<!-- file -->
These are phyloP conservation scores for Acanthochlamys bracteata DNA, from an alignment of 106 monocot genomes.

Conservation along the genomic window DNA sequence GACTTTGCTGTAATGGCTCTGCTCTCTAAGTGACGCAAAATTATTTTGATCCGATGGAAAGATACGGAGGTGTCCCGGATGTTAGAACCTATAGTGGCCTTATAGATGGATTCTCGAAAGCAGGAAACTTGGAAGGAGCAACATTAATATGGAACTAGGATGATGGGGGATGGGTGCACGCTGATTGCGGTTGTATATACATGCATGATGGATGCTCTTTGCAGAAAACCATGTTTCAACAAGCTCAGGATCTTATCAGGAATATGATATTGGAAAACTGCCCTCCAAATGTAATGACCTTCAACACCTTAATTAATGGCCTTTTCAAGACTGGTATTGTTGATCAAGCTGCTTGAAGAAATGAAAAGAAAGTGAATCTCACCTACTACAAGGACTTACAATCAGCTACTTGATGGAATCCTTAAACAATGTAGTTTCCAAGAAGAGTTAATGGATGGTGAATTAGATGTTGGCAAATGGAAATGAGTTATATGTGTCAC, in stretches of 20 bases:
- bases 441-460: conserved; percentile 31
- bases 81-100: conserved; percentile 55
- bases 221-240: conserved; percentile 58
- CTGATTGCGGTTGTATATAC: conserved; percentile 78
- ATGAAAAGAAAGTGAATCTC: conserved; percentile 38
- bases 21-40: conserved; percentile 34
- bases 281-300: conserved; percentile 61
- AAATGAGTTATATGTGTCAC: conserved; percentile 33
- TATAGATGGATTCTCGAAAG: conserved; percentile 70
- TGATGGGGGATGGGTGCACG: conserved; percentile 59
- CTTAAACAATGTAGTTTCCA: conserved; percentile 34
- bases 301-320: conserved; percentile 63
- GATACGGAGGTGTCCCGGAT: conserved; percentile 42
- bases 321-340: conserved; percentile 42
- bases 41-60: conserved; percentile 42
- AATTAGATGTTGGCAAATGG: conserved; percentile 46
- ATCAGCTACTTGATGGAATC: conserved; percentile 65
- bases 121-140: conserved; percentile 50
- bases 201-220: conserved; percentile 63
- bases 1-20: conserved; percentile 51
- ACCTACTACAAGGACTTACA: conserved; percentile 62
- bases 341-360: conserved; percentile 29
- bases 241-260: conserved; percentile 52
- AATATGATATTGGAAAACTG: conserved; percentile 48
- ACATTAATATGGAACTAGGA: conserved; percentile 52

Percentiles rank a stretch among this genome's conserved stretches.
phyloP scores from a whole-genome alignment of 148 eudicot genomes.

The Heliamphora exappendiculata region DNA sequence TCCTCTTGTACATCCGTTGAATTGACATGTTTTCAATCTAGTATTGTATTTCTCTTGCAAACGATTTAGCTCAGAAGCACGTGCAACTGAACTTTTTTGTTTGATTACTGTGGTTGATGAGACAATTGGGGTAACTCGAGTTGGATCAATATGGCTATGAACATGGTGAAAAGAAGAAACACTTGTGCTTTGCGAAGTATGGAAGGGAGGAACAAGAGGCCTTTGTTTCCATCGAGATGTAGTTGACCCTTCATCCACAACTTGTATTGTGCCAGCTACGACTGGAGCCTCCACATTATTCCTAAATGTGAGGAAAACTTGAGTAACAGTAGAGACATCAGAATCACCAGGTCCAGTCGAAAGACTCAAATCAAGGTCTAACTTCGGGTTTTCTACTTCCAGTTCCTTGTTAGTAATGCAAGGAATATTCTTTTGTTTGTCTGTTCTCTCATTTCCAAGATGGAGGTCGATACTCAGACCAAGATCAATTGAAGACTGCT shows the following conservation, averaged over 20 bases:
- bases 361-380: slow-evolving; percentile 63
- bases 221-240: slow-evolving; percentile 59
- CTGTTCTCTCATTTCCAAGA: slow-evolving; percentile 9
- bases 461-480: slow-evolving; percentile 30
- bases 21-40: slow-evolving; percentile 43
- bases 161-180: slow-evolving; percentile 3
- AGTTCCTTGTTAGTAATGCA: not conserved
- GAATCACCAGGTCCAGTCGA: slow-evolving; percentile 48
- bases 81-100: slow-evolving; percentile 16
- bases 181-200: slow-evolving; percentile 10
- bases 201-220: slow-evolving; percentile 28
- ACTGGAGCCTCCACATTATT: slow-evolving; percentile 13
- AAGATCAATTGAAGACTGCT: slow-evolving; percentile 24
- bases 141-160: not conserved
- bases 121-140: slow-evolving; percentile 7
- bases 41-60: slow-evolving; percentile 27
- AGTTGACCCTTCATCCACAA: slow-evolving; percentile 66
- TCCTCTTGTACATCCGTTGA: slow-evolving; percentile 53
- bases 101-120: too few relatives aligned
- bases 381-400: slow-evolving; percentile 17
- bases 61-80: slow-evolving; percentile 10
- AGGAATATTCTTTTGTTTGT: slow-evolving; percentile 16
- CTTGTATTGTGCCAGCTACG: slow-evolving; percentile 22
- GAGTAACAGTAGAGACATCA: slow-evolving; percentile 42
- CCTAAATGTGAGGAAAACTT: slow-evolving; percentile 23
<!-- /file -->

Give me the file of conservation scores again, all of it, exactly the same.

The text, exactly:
These are phyloP conservation scores for Acanthochlamys bracteata DNA, from an alignment of 106 monocot genomes.

Conservation along the genomic window DNA sequence GACTTTGCTGTAATGGCTCTGCTCTCTAAGTGACGCAAAATTATTTTGATCCGATGGAAAGATACGGAGGTGTCCCGGATGTTAGAACCTATAGTGGCCTTATAGATGGATTCTCGAAAGCAGGAAACTTGGAAGGAGCAACATTAATATGGAACTAGGATGATGGGGGATGGGTGCACGCTGATTGCGGTTGTATATACATGCATGATGGATGCTCTTTGCAGAAAACCATGTTTCAACAAGCTCAGGATCTTATCAGGAATATGATATTGGAAAACTGCCCTCCAAATGTAATGACCTTCAACACCTTAATTAATGGCCTTTTCAAGACTGGTATTGTTGATCAAGCTGCTTGAAGAAATGAAAAGAAAGTGAATCTCACCTACTACAAGGACTTACAATCAGCTACTTGATGGAATCCTTAAACAATGTAGTTTCCAAGAAGAGTTAATGGATGGTGAATTAGATGTTGGCAAATGGAAATGAGTTATATGTGTCAC, in stretches of 20 bases:
- bases 441-460: conserved; percentile 31
- bases 81-100: conserved; percentile 55
- bases 221-240: conserved; percentile 58
- CTGATTGCGGTTGTATATAC: conserved; percentile 78
- ATGAAAAGAAAGTGAATCTC: conserved; percentile 38
- bases 21-40: conserved; percentile 34
- bases 281-300: conserved; percentile 61
- AAATGAGTTATATGTGTCAC: conserved; percentile 33
- TATAGATGGATTCTCGAAAG: conserved; percentile 70
- TGATGGGGGATGGGTGCACG: conserved; percentile 59
- CTTAAACAATGTAGTTTCCA: conserved; percentile 34
- bases 301-320: conserved; percentile 63
- GATACGGAGGTGTCCCGGAT: conserved; percentile 42
- bases 321-340: conserved; percentile 42
- bases 41-60: conserved; percentile 42
- AATTAGATGTTGGCAAATGG: conserved; percentile 46
- ATCAGCTACTTGATGGAATC: conserved; percentile 65
- bases 121-140: conserved; percentile 50
- bases 201-220: conserved; percentile 63
- bases 1-20: conserved; percentile 51
- ACCTACTACAAGGACTTACA: conserved; percentile 62
- bases 341-360: conserved; percentile 29
- bases 241-260: conserved; percentile 52
- AATATGATATTGGAAAACTG: conserved; percentile 48
- ACATTAATATGGAACTAGGA: conserved; percentile 52

Percentiles rank a stretch among this genome's conserved stretches.
phyloP scores from a whole-genome alignment of 148 eudicot genomes.

The Heliamphora exappendiculata region DNA sequence TCCTCTTGTACATCCGTTGAATTGACATGTTTTCAATCTAGTATTGTATTTCTCTTGCAAACGATTTAGCTCAGAAGCACGTGCAACTGAACTTTTTTGTTTGATTACTGTGGTTGATGAGACAATTGGGGTAACTCGAGTTGGATCAATATGGCTATGAACATGGTGAAAAGAAGAAACACTTGTGCTTTGCGAAGTATGGAAGGGAGGAACAAGAGGCCTTTGTTTCCATCGAGATGTAGTTGACCCTTCATCCACAACTTGTATTGTGCCAGCTACGACTGGAGCCTCCACATTATTCCTAAATGTGAGGAAAACTTGAGTAACAGTAGAGACATCAGAATCACCAGGTCCAGTCGAAAGACTCAAATCAAGGTCTAACTTCGGGTTTTCTACTTCCAGTTCCTTGTTAGTAATGCAAGGAATATTCTTTTGTTTGTCTGTTCTCTCATTTCCAAGATGGAGGTCGATACTCAGACCAAGATCAATTGAAGACTGCT shows the following conservation, averaged over 20 bases:
- bases 361-380: slow-evolving; percentile 63
- bases 221-240: slow-evolving; percentile 59
- CTGTTCTCTCATTTCCAAGA: slow-evolving; percentile 9
- bases 461-480: slow-evolving; percentile 30
- bases 21-40: slow-evolving; percentile 43
- bases 161-180: slow-evolving; percentile 3
- AGTTCCTTGTTAGTAATGCA: not conserved
- GAATCACCAGGTCCAGTCGA: slow-evolving; percentile 48
- bases 81-100: slow-evolving; percentile 16
- bases 181-200: slow-evolving; percentile 10
- bases 201-220: slow-evolving; percentile 28
- ACTGGAGCCTCCACATTATT: slow-evolving; percentile 13
- AAGATCAATTGAAGACTGCT: slow-evolving; percentile 24
- bases 141-160: not conserved
- bases 121-140: slow-evolving; percentile 7
- bases 41-60: slow-evolving; percentile 27
- AGTTGACCCTTCATCCACAA: slow-evolving; percentile 66
- TCCTCTTGTACATCCGTTGA: slow-evolving; percentile 53
- bases 101-120: too few relatives aligned
- bases 381-400: slow-evolving; percentile 17
- bases 61-80: slow-evolving; percentile 10
- AGGAATATTCTTTTGTTTGT: slow-evolving; percentile 16
- CTTGTATTGTGCCAGCTACG: slow-evolving; percentile 22
- GAGTAACAGTAGAGACATCA: slow-evolving; percentile 42
- CCTAAATGTGAGGAAAACTT: slow-evolving; percentile 23